perhaps the most influential pre-twentieth-century work was

Charles Darwin's The Expression of the Emotions in Man and

Animals, published in 1872, but this work tended to be read

mainly by academics. However, it spawned the modern studies

of facial expressions and body language, and many of

Darwin's ideas and observations have since been validated by

researchers around the world. Since that time, researchers have

noted and recorded almost a million non-verbal cues and

signals.

By studying the language of the body, individuals are able to decipher what others are not telling them which could change the world!

Commercialization of Body Language

Back

Main Menu

Next

Intro

Site Map

Quit


Reading body language

Main Menu

Menu

Head

Upper Limbs

Greetings

Lower Limbs

Back

Main Menu

Intro

Site Map

Quit


Reading body language

Head

Site Map

Greetings

Title Screen

Site Map

Links

Upper Limbs

Intro One

Eyes

Lower Limbs

Mouth

Arms

Intro Two

Hands

Main Menu

Kissing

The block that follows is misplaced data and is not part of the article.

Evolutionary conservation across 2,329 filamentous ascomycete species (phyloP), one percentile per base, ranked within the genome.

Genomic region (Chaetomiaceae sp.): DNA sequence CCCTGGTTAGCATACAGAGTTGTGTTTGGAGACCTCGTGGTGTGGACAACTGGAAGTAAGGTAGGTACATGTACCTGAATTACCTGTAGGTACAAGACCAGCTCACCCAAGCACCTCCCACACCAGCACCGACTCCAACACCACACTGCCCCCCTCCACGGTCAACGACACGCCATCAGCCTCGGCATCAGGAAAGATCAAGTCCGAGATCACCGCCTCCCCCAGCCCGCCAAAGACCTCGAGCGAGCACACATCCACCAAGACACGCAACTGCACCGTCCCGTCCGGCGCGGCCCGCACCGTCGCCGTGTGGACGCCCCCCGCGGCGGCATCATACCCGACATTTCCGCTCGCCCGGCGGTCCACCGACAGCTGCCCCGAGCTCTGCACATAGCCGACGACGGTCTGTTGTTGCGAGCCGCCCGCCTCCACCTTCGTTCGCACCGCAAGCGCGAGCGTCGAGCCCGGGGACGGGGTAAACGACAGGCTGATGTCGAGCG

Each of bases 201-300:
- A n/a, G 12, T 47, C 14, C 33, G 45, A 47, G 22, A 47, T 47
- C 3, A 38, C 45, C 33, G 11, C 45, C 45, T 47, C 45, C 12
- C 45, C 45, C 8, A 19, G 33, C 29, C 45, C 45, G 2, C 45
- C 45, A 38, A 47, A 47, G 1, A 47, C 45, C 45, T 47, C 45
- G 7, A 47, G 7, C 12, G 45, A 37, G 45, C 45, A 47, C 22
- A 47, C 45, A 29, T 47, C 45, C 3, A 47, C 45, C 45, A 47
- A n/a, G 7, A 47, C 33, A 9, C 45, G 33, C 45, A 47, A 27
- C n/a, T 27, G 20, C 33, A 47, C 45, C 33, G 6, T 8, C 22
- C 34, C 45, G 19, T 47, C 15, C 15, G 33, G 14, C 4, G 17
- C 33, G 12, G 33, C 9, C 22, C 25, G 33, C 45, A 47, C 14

Main Menu

Intro

Quit


Reading body language

Head

Head

Smiling and laughing are universally considered to be signals that show a person is happy. We cry at birth, begin smiling at five weeks and laughing starts between the fourth and fifth months. Babies quickly learn that crying gets our attention -and that smiling keeps us there. In humans, smiling tells another person you are non-threatening and asks them to accept you on a personal level. Lack of smiling explains why many dominant individuals, such as Vladimir Putin, James Cagney, Clint Eastwood, Margaret Thatcher and Charles Bronson, always seem to look grumpy or aggressive and are rarely seen smiling - they simply don't want to appear in any way submissive. And research in courtrooms shows that an apology offered with a smile incurs a lesser penalty than an apology without one. Click below for more information on how others cannot fool you any longer.

The Eyes Have It

A kiss is a lovely trick

Those Lips Drive Me Wild

Main Menu

Intro

Site Map

Quit


Reading body language

Eyes

Eyes

Winking: A wink has various meanings, from sexual approval by a potential partner, to collusion between two people in the know.

Exasperation: A familiar sign of exasperation, the eyes are turned heavenward, as though invoking divine assistance.

Anxiety: Eyebrows raised and furrowed is an instinctive response to extreme anxiety. It is a natural expression, common to all cultures.

Skepticism: Raising just one eyebrow is a common gesture of disbelief. The two sides of the face are at odds, registering a state of confusion.

Head Menu

Main Menu

Intro

Site Map

Quit


Mouth

Mouth

Mouth

Raspberry: Children the world over stick their tongue out as a rude gesture—perhaps their first insult.

Be Quiet: An easily recognized symbol of silence, the lips are sealed.